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The stock market seems to be recovering somewhat but sales still lag and costs still loom large. Your division director has been in meetings lately discussing reorganization, which means that jobs are at stake.

You've already agreed to take no bonus or salary increase for this year and now there's a discussion of pay cuts across the board for you and for your employees.

And yet some know-it-all online columnist is telling you that it's still your job to engage and inspire your employees? What kind of ridiculous idea is that?

While I am a bona fide know-it-all (it's genetic), I would argue that engaging and inspiring your employees in times like these is not only still part of your responsibility as a leader -- it's even more important than ever. While resources are scarce and the ability to hire more employees is impossible for most organizations, it is essential to help your followers focus on success in the future.

The challenge, of course, is to determine what exactly will create greater morale and engagement when, to be honest, most of the environment stinks. While many would suggest starting with "what motivates you," I'm going to suggest that you take the time to consider, "what really motivates my followers?" The answer, by the way, is not money. Money is a form of motivation because it symbolizes success and provides stability. But in the end it is only the foundation for engagement, not a tool for engagement itself.

There are some things you can do right away if you want to further engage your employees without creating a high-budget initiative or sending everybody off on vacations to the Caribbean. And all of them come from the point-of-view of the follower:

Treat your people like people

When times are great it is sometimes easy to overlook the fact that your followers are as human as you are. Unfortunately, many leaders find the primary reason their employees are disengaged is that they feel they are not seen as people but instead are seen as machines or pieces of equipment on the manufacturing line. In his announcement on Southwest Airlines ( LUV) losses in the first quarter of 2009, CEO Gary Kelly didn't say, "employees are our greatest asset." He said, "Still, I am very proud of the efforts of our people." It is not engaging to think your boss sees you as an inanimate (and depreciating) object. It is inspiring to hear your boss say she is proud of you as a human being. Take the time to recognize your people as contributors to the success of the organization, your success and their own. This by itself is an inspiring move on the part of a leader.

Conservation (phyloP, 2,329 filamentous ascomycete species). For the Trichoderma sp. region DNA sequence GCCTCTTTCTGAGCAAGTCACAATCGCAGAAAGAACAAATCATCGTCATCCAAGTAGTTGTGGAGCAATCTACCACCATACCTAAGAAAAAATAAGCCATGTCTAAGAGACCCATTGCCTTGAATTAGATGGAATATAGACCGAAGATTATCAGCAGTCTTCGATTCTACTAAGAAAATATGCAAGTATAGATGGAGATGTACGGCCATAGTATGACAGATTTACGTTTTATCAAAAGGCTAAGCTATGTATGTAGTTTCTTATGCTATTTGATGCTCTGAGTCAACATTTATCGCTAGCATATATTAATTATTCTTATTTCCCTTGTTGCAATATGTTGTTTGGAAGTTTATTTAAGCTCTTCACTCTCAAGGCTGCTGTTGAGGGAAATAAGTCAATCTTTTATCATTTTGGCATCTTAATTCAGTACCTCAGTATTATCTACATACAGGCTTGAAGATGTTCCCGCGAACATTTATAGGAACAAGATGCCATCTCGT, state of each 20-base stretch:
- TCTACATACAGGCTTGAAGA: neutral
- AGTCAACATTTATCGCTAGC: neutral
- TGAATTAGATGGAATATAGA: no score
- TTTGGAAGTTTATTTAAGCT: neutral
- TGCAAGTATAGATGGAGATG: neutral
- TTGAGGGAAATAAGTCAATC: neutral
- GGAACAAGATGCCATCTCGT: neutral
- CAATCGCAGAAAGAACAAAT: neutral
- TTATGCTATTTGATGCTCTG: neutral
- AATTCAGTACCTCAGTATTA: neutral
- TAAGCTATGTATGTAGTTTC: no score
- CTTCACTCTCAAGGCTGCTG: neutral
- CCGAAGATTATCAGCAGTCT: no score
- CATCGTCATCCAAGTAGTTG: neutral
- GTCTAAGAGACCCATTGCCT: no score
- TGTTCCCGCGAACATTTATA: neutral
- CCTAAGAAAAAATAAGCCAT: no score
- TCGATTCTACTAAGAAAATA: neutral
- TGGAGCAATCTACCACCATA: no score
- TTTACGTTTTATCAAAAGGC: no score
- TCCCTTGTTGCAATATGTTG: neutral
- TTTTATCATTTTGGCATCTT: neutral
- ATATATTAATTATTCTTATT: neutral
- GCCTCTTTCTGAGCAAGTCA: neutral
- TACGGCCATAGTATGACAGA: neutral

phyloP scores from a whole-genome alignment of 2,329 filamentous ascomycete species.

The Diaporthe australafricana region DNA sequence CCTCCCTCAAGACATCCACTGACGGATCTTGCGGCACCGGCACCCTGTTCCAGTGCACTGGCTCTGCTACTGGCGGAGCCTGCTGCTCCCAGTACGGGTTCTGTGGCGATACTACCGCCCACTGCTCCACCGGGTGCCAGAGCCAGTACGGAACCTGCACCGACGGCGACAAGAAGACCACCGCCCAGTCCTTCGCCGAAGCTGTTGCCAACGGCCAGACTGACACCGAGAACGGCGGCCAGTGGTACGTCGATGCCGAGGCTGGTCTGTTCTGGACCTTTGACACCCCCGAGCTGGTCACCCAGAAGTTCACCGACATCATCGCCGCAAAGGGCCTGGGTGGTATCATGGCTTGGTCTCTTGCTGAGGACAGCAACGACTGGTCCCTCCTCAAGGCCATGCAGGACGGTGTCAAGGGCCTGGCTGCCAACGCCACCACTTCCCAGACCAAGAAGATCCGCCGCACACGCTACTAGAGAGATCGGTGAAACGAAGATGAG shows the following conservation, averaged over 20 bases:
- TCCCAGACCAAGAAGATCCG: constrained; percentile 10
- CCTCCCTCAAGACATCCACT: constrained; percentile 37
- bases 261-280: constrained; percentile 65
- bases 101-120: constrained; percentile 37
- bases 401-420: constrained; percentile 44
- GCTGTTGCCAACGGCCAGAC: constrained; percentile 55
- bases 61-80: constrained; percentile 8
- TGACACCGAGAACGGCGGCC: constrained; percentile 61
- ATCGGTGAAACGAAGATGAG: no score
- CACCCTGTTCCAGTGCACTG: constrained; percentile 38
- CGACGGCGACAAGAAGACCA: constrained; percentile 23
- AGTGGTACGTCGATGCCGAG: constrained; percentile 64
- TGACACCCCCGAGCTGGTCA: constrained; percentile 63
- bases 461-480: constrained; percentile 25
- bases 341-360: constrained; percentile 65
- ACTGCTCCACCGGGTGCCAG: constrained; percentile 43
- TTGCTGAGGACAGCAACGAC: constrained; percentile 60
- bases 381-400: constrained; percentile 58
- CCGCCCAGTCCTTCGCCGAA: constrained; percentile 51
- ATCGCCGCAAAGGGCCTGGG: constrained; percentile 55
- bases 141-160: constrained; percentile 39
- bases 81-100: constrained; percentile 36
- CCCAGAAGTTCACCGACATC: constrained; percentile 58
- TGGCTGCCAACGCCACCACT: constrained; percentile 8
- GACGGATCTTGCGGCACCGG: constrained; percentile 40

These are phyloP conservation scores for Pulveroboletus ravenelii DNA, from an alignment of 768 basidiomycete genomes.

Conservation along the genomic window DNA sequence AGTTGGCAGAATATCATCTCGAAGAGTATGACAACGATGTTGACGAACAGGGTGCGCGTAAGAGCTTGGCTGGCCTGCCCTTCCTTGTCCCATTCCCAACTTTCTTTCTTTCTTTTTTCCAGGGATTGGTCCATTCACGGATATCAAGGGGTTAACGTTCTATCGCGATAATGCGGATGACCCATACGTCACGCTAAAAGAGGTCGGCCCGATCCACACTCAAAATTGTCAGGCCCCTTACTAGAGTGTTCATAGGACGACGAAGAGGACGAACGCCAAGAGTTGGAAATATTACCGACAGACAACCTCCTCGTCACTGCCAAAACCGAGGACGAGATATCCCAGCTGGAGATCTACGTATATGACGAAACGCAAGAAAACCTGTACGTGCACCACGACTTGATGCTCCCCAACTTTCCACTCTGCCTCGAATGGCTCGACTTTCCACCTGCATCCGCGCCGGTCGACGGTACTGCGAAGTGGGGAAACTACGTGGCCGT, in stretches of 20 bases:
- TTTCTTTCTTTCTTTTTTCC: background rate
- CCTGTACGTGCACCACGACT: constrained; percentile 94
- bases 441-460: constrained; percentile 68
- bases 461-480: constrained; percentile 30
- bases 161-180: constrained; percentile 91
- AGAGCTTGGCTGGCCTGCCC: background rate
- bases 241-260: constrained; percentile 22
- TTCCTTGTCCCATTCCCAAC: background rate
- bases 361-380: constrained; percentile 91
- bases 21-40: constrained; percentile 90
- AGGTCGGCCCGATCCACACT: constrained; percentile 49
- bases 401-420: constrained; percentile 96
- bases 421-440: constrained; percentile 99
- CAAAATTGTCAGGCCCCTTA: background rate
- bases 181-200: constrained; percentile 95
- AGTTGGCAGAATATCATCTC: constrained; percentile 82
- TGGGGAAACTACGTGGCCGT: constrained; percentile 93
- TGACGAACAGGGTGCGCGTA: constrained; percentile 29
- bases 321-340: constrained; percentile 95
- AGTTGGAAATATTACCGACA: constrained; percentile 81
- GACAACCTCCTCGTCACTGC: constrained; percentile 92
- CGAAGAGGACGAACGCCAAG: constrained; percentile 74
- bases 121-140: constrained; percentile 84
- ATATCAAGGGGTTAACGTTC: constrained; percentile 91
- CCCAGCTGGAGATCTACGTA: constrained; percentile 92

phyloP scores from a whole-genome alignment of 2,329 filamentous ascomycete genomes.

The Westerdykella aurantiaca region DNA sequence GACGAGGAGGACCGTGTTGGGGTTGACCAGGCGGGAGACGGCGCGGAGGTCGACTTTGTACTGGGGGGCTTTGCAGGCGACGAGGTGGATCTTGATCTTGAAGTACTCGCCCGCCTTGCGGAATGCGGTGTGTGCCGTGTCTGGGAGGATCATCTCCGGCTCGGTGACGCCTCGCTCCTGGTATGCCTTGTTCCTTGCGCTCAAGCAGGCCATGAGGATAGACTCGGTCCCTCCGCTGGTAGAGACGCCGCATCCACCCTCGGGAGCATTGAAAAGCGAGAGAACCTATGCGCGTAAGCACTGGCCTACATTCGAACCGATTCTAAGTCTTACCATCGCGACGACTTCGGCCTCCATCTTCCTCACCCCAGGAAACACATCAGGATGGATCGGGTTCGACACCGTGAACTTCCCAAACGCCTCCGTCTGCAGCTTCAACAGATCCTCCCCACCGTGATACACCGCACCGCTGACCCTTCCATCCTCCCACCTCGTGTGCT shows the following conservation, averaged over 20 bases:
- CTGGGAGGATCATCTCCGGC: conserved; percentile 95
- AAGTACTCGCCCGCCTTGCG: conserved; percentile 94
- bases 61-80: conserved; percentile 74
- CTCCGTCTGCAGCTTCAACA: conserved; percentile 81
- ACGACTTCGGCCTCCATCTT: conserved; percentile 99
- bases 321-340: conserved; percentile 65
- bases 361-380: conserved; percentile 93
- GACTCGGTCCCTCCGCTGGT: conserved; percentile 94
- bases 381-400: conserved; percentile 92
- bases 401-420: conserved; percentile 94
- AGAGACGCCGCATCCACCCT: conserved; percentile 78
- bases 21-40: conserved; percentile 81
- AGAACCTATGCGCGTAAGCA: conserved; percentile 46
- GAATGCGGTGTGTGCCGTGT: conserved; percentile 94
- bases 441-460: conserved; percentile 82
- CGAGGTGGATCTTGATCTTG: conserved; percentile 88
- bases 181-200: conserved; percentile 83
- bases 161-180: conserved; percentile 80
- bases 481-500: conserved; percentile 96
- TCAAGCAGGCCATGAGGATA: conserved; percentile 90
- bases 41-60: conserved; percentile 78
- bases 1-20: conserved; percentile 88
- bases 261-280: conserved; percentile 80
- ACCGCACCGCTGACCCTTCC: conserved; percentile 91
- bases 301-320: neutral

Treat your customers with integrity

Yep, that's not a misprint. Employees are inspired when they feel they are contributing to a greater good. When working for leaders who try to malign or cheat their customers, followers will eventually become disenchanted and disengaged. Take the example of Aflac ( AFL), which was recognized recently for the third year in a row by the Ethisphere Insititute as one of the world's most ethical companies. Chairman and CEO Dan Amos acknowledged the honor by restating the company's focus on values and transparency. "At Aflac, we place a strong emphasis on treating our customers, colleagues, shareholders and the public with honesty and respect." Working for a company that is clear in its values and willing to do what's right for the customer is an inspiring and engaging place to be.

Take the time to communicate and care

I'm not suggesting that you sit down at each employee's desk and ask, "How does the situation at our company make you feel?" Besides being creepy, it wouldn't be authentic for most of us. What I am suggesting is that you allow your employees to be on the inside during the journey. Take them with you along the way. Many leaders feel it is their job to protect their employees from the nastiness of the marketplace and the challenges of the future. This never works because your followers are smart and have access to as much or more information than you do. Speak honestly with them and ask them to be a part of the solution. Then listen to what they have to say. Not only will you motivate them, you will find that they have good ideas.

Collaborate on engagement

It is important to remember that leaders can not actually motivate employees, or anybody else for that matter. Individuals motivate themselves. It is the role of the leader to create the environment and the context that allows people to feel engaged and motivated. In the end, it is a partnership between the leader who is listening, providing encouragement and removing barriers and the employee who is focused on making a contribution and leading a rewarding work-life. The most important thing to inspiring employees in downtimes is to engage them in a dialogue and let them be involved. If you pay attention to what is being said and done around you, your followers will let you know what you need to do.

Leadership Development Specialist, L. Todd Thomas ("Dr. Todd") PhD, M.S, M.A, is Founder of IMPACT Consulting and Development . Dr. Todd holds a PhD in Human Communication, Masters in Educational Psychology and a Masters in Interpersonal Communication. He was a professor at North Carolina State University and Indiana University before leaving for the corporate world. He led Organizational Learning at Rockwell Avionics and was the executive responsible for Organizational and Executive Development at Daimler Financial Services for 10 years. Dr. Todd has coached and consulted with over 3000 leaders from 40 different countries spanning 4 continents. He is a speaker, seminar leader and the author of "Leading in a Flat World: How Good Leaders Become Greatly Valued." Other titles include "Life Lessons for Leaders" and "Stop Wasting Your Time: Creating High-IMPACT Meetings" as well as the "Leadership Integrity Quotient(tm)" leadership assessment.